Bookplanet: writers face the apocalypse
Novelists have been feeling downright apocalyptic
It's boom times for the end of the world -- what's behind all the gloom?
By Scott Timberg/LA Times
IN one, a thick layer of ash covers everything as a nameless man and his son push their cart through a shattered land of absolute silence and darkness without end.
In another, the world inexplicably floods, sending a watertight hospital full of sleep-deprived doctors and their young patients bobbing on the waves like a new Noah's Ark.
And in a third, the Manhattan Company dispatches a team of rogues from a mysteriously devastated Northeast to settle an untouched part of tidewater Virginia inhabited by a 21st century Pocahontas.
They're all recent or upcoming novels with literary heft: Cormac McCarthy's solemn and elegiac "The Road," Chris Adrian's ironic-religious "The Children's Hospital" and Matthew Sharpe's black-humorous "Jamestown," respectively.
It's not just Mel Gibson, Feral House and the "Left Behind" books anymore. Long the province of the paranoid left and Christian right, apocalypse has moved indoors, and it's going highbrow. Literary novels with end-of-the-world settings — these books and others by respected writers such as Daniel Alarc–n, Michael Tolkin, David Mitchell and Carolyn See — are surging at the same time as serious filmmakers engage a subject most often left to B movies.
Based on P.D. James' 1992 novel, Alfonso Cuar–n's well-received 2006 film "Children of Men" shows a world in which human fertility has died out and fascism reigns. Over the next year, Hollywood will release a slew of "class" films involving environmental destruction, among them M. Night Shyamalan's "The Happening" and James Cameron's "Avatar," in which the beleaguered planet Earth turns on its inhabitants.
The notion of apocalypse — the word is from the Greek for "the lifting of the veil" — has been with us, in various forms, for a long time. But it's still worth asking: What does it mean that the dream life of the richest, most scientifically advanced nation in history is troubled by nightmares of the end?
The simple answer is that the attacks of 9/11 and the Iraq war have brought a sense of unease and vulnerability to both artists and audiences. Growing worries about global warming and the greater visibility of the Christian right — Protestant fundamentalists, for whom the apocalypse is not metaphor, are thought to have swung the last two presidential elections — have brought the end of the world in from the shadows.
See, whose 2006 novel, "There Will Never Be Another You," centers on chemical warfare, said that even more important was the fearmongering that followed 9/11. The worry over anthrax and other threats, she said, "lodged in a sick part of our unconscious. It turned something ordinary, like 'yellow cake' or opening a letter, into something that would kill you in a fearsome and disgusting manner."
Literary issues are also at play.
"I think to a certain extent it's a delayed reaction," said Steve Erickson, a novelist who edits the Cal Arts journal Black Clock. "It's been going on in popular culture for a while, whether with the Clash's 'London Calling,' " which imagines a nuclear attack on Britain, "or 'Blade Runner,' which conveys a feeling that outside Los Angeles the rest of the world has kind of dropped off."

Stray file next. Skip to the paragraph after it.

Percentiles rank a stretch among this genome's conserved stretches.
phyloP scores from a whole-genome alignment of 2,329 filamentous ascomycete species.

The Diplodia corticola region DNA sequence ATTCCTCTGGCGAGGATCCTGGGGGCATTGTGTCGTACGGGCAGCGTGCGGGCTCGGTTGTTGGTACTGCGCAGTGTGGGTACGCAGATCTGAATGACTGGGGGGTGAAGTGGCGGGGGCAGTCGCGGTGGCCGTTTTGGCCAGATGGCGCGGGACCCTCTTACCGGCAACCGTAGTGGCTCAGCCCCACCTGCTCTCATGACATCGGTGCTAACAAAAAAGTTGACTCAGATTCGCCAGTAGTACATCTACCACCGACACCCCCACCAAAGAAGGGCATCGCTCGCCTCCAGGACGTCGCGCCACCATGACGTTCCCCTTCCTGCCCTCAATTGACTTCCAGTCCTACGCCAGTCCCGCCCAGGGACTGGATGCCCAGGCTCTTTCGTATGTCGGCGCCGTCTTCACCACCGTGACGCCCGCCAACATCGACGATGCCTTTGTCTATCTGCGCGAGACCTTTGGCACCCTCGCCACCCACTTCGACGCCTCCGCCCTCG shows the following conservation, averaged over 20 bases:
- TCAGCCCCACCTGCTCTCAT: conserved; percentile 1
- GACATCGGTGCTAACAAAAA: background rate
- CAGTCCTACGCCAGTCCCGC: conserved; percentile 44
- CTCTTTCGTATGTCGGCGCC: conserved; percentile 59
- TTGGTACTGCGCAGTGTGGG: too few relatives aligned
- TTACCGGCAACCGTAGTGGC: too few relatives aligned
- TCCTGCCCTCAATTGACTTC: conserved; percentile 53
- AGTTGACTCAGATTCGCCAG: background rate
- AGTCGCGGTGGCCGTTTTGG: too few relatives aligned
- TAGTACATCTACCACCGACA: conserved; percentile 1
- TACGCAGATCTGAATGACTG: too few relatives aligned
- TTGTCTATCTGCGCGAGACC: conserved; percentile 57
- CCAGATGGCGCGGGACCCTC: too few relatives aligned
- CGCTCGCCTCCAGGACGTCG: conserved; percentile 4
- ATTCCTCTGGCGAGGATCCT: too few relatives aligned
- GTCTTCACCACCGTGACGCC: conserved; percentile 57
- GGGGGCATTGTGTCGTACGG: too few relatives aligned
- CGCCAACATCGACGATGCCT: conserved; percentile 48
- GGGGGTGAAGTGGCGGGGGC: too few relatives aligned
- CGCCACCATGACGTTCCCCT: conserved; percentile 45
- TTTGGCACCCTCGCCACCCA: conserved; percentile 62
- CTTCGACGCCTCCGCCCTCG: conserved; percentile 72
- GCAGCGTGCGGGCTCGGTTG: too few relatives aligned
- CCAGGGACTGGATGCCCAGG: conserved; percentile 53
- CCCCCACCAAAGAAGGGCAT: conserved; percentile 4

This new emphasis also has to do with a blurring of lines between literary and genre fiction, said Erickson. "Twenty years ago, there was still an insularity to a lot of fiction, especially work put out by the New York publishing houses. It was still doing Raymond Carver and that neorealist minimalist thing. It regarded the futurism that's kind of implicit in apocalyptic writing as kind of lowbrow."
Now, Erickson said, "there's a new generation of writers who are more involved with other things happening in the culture."
One of those writers is Matthew Sharpe, 44, whose second novel, "Jamestown," comes out next week and has been getting strong early reviews.
His uncomfortably funny book was written from Wesleyan University, where he teaches, out of anxiety for the future as well as what he calls "frustration and rage" about recent U.S. policy, he said. His bumbling settlers look for oil, food and water in scenes meant to highlight our current short-sightedness. "One item in the writers toolkit I draw on a lot," he said, "is hyperbole, to intensify and exaggerate the situation."
His exaggerations come from historical models. When Sharpe started researching the 1607 Jamestown settlement, which was mercantile in inspiration, for his job advising middle school teachers, he "was fascinated by the sheer extremity and weirdness of it: 100 guys, and they were all guys, getting on a boat and coming to a continent they expected to be so narrow that a river would run through to the Pacific. And expecting to find, like the Spanish, gold in the ground. And then they got here and promptly started dying."
As he wrote, after the 2001 terrorist attacks and during wars in Afghanistan and Iraq, he saw parallels between English foreign policy of the 17th century and America's in the 21st. "This sense of exceptionalism, that we are the moral arbiters, that we know better than they do."
Brushing up on disaster
SOMETIMES the impetus for this kind of book is more idiosyncratic. Chris Adrian, 36, was a medical student in the years he conceived of his well-reviewed "The Children's Hospital." "It started out as a story about being stuck in a hospital day and night and not being able to get out. Sort of a typical story of residency," he said from his home in Cambridge, Mass.
"But after 9/11, a lot of new ideas moved in."
He was forced to rethink the book's tone, and his approach also became more concerted.